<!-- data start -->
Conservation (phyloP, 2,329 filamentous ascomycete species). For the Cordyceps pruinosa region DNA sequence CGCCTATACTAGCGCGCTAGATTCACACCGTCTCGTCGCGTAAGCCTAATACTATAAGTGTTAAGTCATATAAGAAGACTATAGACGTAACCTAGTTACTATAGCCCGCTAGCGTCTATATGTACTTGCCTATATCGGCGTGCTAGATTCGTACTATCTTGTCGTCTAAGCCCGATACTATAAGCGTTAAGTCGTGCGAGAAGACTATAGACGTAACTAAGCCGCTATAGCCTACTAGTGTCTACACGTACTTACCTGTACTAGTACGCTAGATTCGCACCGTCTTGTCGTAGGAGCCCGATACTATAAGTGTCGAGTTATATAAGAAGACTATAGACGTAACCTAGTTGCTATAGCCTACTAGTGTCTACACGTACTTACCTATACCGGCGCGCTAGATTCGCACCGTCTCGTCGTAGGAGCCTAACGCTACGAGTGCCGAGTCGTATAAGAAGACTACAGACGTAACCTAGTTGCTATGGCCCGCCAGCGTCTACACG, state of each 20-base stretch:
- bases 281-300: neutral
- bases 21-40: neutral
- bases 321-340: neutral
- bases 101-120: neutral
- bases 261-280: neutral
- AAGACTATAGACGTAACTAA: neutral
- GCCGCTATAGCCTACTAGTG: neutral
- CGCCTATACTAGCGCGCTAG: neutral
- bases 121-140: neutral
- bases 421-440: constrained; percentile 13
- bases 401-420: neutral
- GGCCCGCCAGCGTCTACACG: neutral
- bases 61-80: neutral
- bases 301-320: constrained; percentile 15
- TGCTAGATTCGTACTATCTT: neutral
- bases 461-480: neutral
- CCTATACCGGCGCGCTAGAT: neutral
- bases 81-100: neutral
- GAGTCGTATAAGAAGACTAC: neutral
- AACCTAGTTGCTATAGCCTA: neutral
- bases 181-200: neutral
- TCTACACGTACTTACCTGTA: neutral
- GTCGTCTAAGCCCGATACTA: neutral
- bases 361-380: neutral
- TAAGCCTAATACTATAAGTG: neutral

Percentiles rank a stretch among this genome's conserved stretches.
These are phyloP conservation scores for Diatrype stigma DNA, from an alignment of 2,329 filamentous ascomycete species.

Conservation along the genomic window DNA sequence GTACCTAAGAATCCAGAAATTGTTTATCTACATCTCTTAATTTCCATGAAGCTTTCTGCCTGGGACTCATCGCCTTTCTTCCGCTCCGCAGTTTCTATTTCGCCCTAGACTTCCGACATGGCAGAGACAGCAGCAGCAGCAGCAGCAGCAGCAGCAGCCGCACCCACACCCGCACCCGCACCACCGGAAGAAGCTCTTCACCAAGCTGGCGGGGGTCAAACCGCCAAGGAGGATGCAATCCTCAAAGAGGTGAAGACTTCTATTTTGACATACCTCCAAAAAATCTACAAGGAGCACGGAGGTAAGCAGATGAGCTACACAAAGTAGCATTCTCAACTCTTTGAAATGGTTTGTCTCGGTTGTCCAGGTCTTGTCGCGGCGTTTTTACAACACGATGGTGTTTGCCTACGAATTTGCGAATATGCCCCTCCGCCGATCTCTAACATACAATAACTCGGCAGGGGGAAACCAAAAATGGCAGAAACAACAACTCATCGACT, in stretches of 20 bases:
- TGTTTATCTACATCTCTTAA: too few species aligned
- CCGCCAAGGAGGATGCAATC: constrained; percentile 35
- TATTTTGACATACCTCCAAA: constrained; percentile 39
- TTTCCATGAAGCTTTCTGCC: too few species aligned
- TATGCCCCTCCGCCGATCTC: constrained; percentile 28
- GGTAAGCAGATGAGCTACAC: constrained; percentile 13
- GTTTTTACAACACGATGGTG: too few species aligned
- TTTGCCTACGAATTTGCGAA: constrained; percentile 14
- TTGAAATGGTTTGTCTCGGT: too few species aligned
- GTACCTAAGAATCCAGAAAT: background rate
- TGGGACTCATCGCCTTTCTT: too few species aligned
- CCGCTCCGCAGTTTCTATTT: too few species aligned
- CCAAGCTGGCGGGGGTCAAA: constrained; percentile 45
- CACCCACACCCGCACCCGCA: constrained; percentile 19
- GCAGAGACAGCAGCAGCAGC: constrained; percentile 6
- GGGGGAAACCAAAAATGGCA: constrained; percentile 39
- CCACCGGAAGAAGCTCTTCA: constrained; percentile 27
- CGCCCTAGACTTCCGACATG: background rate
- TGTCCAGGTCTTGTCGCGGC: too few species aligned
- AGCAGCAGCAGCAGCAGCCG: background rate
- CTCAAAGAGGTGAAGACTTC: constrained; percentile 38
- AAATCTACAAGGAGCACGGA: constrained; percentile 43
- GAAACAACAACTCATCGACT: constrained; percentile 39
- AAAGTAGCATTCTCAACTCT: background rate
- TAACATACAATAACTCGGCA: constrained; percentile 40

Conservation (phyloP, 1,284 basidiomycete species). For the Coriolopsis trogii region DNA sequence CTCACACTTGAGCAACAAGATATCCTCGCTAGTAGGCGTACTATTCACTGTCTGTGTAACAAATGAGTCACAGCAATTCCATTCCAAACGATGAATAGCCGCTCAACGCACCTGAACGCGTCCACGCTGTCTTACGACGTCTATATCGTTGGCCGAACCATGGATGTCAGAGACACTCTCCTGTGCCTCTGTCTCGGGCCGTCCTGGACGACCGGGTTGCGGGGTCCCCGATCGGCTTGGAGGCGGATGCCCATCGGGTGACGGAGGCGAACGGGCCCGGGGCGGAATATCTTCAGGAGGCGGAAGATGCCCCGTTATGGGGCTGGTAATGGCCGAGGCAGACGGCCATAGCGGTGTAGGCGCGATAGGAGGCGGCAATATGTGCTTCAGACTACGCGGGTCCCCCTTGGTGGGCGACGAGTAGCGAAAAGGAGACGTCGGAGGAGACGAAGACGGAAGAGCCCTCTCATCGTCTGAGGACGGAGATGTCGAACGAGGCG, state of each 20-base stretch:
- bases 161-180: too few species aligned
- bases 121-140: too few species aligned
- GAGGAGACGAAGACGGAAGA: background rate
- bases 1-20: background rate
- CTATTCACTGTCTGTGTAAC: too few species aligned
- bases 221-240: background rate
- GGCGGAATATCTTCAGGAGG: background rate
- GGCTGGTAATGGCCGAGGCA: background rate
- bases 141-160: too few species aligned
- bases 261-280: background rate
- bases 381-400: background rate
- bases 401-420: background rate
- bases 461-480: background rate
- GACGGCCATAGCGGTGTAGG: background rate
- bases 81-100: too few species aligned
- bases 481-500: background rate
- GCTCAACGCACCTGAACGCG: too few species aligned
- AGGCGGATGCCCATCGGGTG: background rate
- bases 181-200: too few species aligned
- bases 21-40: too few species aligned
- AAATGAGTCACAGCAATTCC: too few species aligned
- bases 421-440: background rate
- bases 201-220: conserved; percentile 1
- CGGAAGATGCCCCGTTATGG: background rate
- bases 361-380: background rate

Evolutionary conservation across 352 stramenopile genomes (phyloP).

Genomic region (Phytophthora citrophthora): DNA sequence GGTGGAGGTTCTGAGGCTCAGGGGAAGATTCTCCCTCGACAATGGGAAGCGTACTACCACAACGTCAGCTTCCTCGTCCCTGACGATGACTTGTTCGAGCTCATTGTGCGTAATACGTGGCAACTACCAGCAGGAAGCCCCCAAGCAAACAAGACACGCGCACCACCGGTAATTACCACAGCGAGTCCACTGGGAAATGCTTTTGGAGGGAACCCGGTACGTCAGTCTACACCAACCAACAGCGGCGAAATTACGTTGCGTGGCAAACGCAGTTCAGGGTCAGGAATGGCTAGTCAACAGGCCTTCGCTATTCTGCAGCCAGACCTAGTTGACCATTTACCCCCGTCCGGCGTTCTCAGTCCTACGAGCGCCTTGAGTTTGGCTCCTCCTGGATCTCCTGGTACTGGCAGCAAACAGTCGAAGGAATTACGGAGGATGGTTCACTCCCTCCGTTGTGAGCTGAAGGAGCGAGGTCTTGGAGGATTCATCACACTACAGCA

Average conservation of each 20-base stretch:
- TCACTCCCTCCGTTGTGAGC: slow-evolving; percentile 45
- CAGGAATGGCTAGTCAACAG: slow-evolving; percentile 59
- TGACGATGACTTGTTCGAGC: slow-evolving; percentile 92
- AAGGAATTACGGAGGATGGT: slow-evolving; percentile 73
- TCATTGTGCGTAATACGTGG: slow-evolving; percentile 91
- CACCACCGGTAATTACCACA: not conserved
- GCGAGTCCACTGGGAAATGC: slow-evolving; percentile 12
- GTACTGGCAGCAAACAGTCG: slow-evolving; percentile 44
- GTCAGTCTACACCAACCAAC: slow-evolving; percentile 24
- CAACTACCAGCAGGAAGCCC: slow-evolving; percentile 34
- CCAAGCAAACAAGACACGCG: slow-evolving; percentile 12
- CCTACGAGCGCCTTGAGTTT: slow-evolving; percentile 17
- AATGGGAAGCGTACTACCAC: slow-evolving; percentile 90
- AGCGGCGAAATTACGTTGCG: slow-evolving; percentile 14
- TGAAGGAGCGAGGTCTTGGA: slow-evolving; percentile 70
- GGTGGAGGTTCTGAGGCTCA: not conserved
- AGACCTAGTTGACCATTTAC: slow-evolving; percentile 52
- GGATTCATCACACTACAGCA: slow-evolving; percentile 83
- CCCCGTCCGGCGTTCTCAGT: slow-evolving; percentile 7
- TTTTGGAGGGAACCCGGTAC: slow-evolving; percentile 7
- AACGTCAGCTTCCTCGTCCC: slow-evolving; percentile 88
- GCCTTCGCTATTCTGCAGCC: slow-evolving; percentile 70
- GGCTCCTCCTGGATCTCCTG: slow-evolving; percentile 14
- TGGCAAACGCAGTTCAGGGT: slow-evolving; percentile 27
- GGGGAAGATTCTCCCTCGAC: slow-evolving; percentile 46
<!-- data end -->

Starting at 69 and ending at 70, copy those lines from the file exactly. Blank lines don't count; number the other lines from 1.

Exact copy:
- GACGGCCATAGCGGTGTAGG: background rate
- bases 81-100: too few species aligned